Alberta: Thousands evacuated in north due to fire threat

"We're praying for rain out here."

While central Alberta is under a rainfall warning, thousands of people in MacKenzie County in northern Alberta are being evacuated from their homes in face of aggressive and growing wildfires.

Evacuation orders were issued around 11 p.m. on Monday. and officials expect about 7,000 evacuees from La Crete and nearby communities to eventually register at the Fort Vermilion MacKenzie County Office.

"A lot of people are going to friends and family in non-evacuated areas," said Josh Knelsen, county reeve.


(The Chuckegg Creek wildfire which now covers around 300,000 hectares of northern Alberta forest, continues to threaten communities in MacKenzie County. Alberta Wildfire/Facebook)

Knelsen said about 120 people are staying at the reception centre in Fort Vermilion. Others have gone to High Level, Slave Lake, Grand Prairie and surrounding areas, he said.

"We're praying for rain out here," said Knelsen. "It's kind of sad when something like this becomes part of your reality and part of your daily life."

On Tuesday, the province said the Chuckegg Creek fire, now 325,000 hectares in size, is approximately six kilometres south of Devil Lake, which is about an hour's drive from La Crete.

Content continues below

The evacuations come as parts of west-central Alberta were under a rainfall warning Wednesday.

Screen Shot 2019-06-19 at 11.05.53 AM

(Image: An evacuation has been order for everyone in the Hamlet of La Crete and the rural area outside of the Hamlet east of Steep Hill Creek (Range Road 164), west of Range Road 150, south of the Peace River, north of Highway 697. Courtesy


Larry Neufeld, manager at La Crete and Area Chamber of Commerce, was heading to Edmonton Wednesday morning with his wife and three kids after evacuating Buffalo Head Prairie.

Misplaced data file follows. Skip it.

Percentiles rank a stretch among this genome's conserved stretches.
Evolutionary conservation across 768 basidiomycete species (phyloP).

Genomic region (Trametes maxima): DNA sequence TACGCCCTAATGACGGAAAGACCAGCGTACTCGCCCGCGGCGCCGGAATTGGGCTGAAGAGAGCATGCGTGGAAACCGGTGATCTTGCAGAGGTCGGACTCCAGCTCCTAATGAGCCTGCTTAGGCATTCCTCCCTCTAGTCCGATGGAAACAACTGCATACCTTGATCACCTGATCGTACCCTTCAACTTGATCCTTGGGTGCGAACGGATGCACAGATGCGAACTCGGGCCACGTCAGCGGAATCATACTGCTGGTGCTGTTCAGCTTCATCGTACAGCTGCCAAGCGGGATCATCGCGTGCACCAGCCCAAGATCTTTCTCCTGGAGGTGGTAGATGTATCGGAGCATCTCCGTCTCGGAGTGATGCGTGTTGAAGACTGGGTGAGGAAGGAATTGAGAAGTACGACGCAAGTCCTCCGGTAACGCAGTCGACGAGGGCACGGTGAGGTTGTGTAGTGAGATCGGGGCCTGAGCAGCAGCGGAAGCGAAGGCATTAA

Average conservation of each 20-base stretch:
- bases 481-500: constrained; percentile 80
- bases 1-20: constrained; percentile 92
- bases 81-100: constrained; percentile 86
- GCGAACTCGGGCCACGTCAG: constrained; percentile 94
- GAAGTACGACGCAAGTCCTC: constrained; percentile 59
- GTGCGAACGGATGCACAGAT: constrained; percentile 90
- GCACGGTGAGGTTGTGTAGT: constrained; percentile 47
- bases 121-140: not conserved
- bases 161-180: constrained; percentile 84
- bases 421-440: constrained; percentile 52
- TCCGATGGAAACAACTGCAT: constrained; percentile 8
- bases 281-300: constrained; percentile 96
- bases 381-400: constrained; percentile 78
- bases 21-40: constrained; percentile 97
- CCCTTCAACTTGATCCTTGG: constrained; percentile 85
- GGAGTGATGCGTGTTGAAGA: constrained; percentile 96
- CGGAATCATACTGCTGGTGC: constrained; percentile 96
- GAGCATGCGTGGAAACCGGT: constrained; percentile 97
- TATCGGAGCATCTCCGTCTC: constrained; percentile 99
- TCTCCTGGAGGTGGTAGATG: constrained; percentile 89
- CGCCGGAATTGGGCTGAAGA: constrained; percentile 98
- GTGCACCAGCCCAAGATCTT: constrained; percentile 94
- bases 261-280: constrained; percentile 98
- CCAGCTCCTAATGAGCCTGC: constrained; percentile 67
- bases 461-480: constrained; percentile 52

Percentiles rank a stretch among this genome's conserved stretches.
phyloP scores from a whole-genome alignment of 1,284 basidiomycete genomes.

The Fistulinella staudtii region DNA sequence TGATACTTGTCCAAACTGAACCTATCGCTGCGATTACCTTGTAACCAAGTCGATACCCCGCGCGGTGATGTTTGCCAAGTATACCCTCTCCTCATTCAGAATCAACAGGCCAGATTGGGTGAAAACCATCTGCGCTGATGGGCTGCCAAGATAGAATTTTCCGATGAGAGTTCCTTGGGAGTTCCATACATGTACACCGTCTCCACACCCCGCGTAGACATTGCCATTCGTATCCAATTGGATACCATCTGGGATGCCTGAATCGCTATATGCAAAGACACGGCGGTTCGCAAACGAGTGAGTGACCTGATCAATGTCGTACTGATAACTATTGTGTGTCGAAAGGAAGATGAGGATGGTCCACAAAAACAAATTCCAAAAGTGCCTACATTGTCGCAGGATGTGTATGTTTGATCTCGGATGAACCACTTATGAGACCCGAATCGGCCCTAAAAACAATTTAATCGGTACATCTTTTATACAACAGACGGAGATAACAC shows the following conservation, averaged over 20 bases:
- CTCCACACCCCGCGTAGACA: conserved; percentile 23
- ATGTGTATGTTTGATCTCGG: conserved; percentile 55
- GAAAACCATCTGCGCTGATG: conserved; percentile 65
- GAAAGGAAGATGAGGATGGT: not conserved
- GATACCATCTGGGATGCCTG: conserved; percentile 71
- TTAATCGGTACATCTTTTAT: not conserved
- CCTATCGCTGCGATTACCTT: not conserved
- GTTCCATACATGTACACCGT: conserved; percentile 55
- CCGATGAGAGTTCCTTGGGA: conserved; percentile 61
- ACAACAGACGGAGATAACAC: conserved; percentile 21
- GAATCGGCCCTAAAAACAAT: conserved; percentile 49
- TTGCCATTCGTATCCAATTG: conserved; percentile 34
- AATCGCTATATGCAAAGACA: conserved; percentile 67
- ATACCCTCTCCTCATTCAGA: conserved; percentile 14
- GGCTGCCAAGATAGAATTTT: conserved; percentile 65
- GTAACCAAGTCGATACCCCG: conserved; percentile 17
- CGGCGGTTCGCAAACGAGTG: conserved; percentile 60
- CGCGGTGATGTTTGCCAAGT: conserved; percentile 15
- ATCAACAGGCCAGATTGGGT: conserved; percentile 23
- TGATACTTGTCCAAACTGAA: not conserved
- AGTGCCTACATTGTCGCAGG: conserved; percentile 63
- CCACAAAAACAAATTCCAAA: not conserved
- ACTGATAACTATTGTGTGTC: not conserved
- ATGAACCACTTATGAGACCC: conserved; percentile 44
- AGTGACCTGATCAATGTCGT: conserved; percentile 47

Neufeld is trying to keep the community calm by posting regular updates, including weather forecasts and messages from Alberta Wildfire, on the chamber's Facebook page, he said.

"It helps people not panic; they have the facts and then they can deal with it. The uncertainty of not knowing has caused a lot of panic, frustration, confusion, lack of trust," he said.

Jake Fehr, a pilot and La Crete resident, has also been posting photos and videos of the wildfire.

Content continues below

"The town has been evacuated and people have left, and all they're thinking is their house probably burned down by now," Fehr said.

alberta fire cbc

A photo of the Chuckegg Creek wildfire posted by pilot Jake Fehr on Monday night. (Facebook: Jake Fehr)

"I feel I just need to let the people know that all is well. I don't want to undermine the [work of] emergency people, but a picture is worth a thousand words," Fehr said.

"Everything will be alright," he said. "This is normal living in this part of the world.

"I love living up here, I don't want to be anywhere else in the world."

This article was originally published on with files from The Canadian Press and CBC's Madeleine Cummings.